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Road Safety Audit – During Construction

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    Abstract-Accident reduction and accident prevention are the two main strategies in road safety work. In accident reduction, we use the knowledge of accidents that have occurred at the time of construction of road, so that similar accidents do not occur again. Accident prevention is the application of expertise in safe road/ bridge design – road /bridge geometry, as well as the materials used – when we construct new streets and roads/ bridge or redesign the existing roads/bridge, regardless of the reasons for which an individual project is undertaken. This expertise is the result of research and to a significant extent of practical experience gained through working on accident reduction. To reduce the accidents, severity of the crashes and its prevention, we are using the road safety audit.

    INTRODUCTION

    Road Safety Audit (RSA) is a formal procedure for assessing accident potential and safety performance in the provision of new road schemes and schemes for the improvement and maintenance of existing roads. The Road Safety Audit (RSA) System was first introduced in the United Kingdom in the early 1990s and then gradually spread internationally. It is a system whereby outside experts conduct safety assessment related to road construction. Road fatality rates in India are probably among the highest and out of 1.25 million deaths worldwide every year, 8-10 per cent of all road deaths are in India. The road system and the traffic operations in India are deficient in safety management. One of the reasons for this situation is that there is very little opportunity to learn from the past mistakes. The accident records are supposed to provide the clue about deficiency in the road, vehicle and user systems to explain the causes of accidents and to develop remedial measures. This road safety management system is poor in India, with untrained police officers collecting only incomplete records of fatal accidents and always stating the road user’s fault as the cause of the accident. In a road environment where the road designs, knowledge of traffic rules, traffic control and policing (enforcement) are responsible for the accident. In a deficient road and traffic environment, causes are related to poor road geometry and poor traffic control aggravated by poor traffic sense.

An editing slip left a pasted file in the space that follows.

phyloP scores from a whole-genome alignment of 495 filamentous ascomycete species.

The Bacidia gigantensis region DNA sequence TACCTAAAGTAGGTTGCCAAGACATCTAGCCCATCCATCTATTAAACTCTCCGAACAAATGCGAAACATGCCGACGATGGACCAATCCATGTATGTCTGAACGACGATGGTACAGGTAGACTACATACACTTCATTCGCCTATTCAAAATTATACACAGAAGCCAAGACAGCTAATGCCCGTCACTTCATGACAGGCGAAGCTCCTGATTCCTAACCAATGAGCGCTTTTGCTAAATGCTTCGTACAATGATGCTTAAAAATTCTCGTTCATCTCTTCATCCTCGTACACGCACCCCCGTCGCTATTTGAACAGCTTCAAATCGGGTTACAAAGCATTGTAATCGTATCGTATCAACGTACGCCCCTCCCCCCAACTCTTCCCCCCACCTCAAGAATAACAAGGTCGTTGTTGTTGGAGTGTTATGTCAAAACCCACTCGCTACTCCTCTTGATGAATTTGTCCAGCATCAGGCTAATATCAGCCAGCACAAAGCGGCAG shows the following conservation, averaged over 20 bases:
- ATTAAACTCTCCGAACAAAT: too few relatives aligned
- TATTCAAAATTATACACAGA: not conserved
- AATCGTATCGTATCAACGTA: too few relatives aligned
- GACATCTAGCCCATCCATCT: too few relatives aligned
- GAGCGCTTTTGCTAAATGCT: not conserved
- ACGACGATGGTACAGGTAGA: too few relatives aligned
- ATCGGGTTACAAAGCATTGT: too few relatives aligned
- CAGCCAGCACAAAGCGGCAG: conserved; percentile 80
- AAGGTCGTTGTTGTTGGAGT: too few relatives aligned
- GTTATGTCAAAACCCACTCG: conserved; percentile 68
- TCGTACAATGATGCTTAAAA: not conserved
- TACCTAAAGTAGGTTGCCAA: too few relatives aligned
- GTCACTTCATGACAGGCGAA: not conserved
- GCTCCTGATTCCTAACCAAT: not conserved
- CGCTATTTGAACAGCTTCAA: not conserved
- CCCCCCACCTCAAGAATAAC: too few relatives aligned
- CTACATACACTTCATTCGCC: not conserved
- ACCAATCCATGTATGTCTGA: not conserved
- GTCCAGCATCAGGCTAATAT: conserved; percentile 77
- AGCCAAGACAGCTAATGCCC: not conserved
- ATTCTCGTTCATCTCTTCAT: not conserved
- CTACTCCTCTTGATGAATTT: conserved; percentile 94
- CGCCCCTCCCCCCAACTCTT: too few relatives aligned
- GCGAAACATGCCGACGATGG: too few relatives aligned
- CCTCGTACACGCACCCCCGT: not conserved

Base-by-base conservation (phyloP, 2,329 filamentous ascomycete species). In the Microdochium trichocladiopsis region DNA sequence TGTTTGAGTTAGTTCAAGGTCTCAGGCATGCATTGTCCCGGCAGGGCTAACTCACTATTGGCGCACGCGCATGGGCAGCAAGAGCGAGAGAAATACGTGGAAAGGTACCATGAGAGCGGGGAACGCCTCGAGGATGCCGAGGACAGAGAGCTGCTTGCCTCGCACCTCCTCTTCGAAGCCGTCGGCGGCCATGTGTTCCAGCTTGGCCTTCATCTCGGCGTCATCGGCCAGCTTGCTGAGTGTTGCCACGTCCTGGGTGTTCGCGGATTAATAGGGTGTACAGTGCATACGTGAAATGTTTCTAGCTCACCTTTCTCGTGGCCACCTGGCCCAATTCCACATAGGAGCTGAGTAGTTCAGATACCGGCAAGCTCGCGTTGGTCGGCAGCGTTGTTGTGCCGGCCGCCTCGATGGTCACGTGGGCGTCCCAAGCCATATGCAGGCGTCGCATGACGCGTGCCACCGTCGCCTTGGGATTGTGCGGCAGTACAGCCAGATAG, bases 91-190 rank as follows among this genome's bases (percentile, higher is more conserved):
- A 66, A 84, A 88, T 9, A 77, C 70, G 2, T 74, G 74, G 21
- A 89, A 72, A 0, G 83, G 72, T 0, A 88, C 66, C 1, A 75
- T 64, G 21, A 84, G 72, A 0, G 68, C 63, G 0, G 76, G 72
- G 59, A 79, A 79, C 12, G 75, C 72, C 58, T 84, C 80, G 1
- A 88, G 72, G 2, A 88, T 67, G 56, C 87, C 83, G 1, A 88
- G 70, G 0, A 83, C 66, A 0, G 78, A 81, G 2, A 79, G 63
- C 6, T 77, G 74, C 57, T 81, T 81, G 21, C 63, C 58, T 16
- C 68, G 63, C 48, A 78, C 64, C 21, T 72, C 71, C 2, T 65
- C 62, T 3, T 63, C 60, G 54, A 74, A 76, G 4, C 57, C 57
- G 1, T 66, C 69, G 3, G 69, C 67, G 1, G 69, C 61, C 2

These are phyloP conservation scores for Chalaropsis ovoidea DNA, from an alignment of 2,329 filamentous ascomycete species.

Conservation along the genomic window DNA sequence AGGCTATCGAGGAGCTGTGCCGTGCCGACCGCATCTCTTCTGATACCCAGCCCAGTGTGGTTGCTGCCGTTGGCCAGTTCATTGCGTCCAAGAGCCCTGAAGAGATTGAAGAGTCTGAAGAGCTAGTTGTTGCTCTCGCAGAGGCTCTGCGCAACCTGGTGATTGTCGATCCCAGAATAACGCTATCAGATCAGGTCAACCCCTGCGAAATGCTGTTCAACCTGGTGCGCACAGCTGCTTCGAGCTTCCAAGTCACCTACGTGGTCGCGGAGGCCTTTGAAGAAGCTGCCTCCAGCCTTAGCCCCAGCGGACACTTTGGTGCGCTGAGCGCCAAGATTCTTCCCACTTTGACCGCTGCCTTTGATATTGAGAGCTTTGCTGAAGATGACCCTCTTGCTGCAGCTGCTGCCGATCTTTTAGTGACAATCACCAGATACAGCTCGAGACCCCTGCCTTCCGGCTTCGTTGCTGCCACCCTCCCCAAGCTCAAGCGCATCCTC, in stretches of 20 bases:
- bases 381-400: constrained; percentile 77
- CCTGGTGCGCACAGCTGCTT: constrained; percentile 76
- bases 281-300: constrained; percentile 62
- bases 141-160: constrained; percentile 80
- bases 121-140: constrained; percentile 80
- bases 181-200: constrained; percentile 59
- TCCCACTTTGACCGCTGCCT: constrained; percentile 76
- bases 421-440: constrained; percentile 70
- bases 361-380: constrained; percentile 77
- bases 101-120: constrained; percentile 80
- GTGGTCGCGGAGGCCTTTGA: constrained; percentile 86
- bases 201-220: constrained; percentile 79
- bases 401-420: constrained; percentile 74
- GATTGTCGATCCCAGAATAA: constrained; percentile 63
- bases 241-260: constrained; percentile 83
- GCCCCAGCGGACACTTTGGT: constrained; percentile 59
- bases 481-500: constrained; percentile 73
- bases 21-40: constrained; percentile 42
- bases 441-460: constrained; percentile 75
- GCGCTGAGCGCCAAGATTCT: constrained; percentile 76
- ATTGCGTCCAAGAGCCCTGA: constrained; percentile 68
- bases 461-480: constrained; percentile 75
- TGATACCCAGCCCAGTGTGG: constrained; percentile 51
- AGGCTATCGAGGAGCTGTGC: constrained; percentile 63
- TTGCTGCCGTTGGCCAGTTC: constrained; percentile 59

OBJECTIVE

    To check whether the road user is safe or not.
    To implement the necessary changes needed on the road.
    To check Signal timing adequacy.
    To check whether parking facilities are feasible or not.
    To check whether facilities for pedestrians, two wheelers, four wheelers are sufficient or not.
    To check whether the geometric parameters follow the standards.
    To check proper safety equipment are use or not.

    NECESSITY

    Safety audits and safe work practices play a key role in keeping your job site safe and ensuring the entire project stays on-track and within budget. But, considering human nature, is it even possible to have a safe job site? Some doubt this. After all, it is estimated that over the course of a year, about 1 out of every 10 construction workers are injured, some fatally. The most common job site injuries include:

    Falls
    Electrocution
    Burn
    broken bone
    Eye injury
    Repetitive motion injuries

    The sad thing about many of these common injuries is that they could have easily been prevented by following safety protocols and using the proper personal protective equipment (PPE).

    Crash Rate per Year

    SCOPE OF WORK